Image: Dave Schreier
Image: Dave Schreier
The skeletons are moving. Yes, the ghastly figures shuffle slowly forward, twisted at alarming angles, as if they have just clawed their way out of the earth. As they come closer, though, it becomes clear that these are not the undead but, rather, tribesmen – painted head-to-toe in black, with a vivid white coating outlining the head and body to give the impression of bones. Even so, this formidable sight may well be enough to make anyone think twice about advancing on a tribe deep within the Chimbu Province of Papua New Guinea.
The Chimbu people live at an altitude of as much as 7,800 feet, high up in the mountainous New Guinea province of their name. This is, however, just one of a handful of facts known about the group, who have remained largely a mystery to the outside world. Still, perhaps this only makes the Chimbu’s penchant for supernatural-like body paint even more fascinating.
In fact, it is difficult to even say exactly how many individuals make up the group. It has been estimated that some 60,000 or so live in areas traditionally occupied by the Chimbu people. A 2011 census, meanwhile, states that the entire province of Chimbu has a population of over 376,000.
Despite the Chimbu people’s relative obscurity, however, some fortunate photographers and tourists have managed to capture images of tribe members in their skeletal body paint as they prepare to perform at celebratory cultural festivals. This unique custom is believed to have begun as a technique to invoke fear in adversaries such as other tribes. And the people’s spooky-seeming actions while in these guises may also be a recreation of a legendary vision supposedly once seen by a young Chimbu male.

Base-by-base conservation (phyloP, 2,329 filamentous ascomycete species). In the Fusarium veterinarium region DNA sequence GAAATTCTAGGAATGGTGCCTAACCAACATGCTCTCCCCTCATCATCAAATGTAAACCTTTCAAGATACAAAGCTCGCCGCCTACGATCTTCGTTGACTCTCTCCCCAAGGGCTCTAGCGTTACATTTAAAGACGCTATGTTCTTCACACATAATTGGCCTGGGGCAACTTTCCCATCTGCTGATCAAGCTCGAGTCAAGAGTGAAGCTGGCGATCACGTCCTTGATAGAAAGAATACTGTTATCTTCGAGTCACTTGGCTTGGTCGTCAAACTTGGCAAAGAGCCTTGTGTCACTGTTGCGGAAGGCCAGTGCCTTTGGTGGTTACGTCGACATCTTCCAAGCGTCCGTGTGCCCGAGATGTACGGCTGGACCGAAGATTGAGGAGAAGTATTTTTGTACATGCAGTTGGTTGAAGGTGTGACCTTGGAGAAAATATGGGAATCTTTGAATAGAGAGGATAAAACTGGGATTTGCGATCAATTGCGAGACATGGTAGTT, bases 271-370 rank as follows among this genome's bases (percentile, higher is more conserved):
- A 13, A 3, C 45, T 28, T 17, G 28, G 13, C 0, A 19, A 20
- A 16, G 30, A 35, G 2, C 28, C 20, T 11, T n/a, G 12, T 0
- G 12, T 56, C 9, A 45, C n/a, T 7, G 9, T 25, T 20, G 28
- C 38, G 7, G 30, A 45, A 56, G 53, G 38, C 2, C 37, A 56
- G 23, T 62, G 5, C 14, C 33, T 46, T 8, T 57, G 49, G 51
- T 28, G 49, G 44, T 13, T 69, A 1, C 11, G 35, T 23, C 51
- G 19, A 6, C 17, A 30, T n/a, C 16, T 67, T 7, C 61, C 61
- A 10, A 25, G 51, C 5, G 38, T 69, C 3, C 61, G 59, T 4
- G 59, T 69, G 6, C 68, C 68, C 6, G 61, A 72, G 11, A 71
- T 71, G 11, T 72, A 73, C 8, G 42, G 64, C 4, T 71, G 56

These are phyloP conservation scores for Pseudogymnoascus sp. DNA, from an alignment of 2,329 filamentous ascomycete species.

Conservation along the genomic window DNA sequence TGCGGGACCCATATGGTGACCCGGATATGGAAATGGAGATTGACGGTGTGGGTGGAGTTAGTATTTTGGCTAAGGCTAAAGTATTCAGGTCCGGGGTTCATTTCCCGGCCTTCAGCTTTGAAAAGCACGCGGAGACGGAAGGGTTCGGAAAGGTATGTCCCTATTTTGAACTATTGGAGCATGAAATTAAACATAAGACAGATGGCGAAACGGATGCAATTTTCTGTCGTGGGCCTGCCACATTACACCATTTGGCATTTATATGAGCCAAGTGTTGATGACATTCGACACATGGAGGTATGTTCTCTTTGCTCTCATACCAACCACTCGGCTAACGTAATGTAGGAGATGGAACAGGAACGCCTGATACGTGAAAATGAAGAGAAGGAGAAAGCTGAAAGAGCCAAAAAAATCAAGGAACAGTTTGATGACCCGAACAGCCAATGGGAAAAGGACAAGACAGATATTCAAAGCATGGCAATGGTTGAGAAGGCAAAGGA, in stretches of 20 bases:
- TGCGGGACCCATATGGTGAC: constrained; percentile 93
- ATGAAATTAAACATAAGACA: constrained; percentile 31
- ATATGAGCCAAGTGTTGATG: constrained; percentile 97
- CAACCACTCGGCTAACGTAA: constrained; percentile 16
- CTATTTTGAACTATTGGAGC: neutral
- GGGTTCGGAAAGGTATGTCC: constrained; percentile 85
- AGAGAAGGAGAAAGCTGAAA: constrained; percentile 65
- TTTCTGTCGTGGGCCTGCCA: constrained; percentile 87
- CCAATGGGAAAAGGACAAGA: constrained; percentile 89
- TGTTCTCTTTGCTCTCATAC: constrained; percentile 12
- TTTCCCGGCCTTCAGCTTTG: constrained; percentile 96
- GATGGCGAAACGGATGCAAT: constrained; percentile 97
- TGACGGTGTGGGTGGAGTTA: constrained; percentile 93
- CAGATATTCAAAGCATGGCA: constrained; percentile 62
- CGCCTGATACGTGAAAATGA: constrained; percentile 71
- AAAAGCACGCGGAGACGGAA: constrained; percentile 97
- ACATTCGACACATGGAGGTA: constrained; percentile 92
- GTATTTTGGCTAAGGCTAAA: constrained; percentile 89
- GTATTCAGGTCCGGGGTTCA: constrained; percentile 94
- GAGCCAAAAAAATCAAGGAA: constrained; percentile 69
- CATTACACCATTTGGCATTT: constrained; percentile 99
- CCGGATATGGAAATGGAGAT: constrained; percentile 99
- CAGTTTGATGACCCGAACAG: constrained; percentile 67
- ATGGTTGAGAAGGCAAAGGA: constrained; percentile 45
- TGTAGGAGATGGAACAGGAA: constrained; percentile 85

The Chimbu tribespeople had no contact with Westerners until 1934, when Australian explorers Michael Leahy and James Taylor happened upon them during a mapping excursion. The Australian government then stepped in to attempt to establish administrative influence and keep the peace in the area.
Indeed, life for the Chimbu people was often turbulent, with violent unrest between clans occurring following disagreements and instances of petty stealing. As a result, one of the key goals of the Australians in Chimbu Province was to implement a diplomatic, altercation-free solution to such disputes.
Once the foreigners achieved a measure of rapport with the Chimbu people, a judicial system was established that saw convicted men locked up for offenses like affray and murder. Initially, though, tribespeople would not always accept the rulings as the end to any conflict, meaning that tensions between Chimbu folk sometimes continued after sentences were laid down.
Despite these early setbacks, instances of tribal aggression did eventually fall as a result of the new laws. Colonization did not, though, greatly alter the Chimbu people’s values – and the tradition of painting skeletons on their bodies, for example, continues to this day.
Nowadays, visitors can witness this eerie-looking custom at the cultural shows held in the Papua New Guinea hills. Known as “sing-sing” festivals, these occasions celebrate the rituals and traditions of many local groups, including the Chimbu.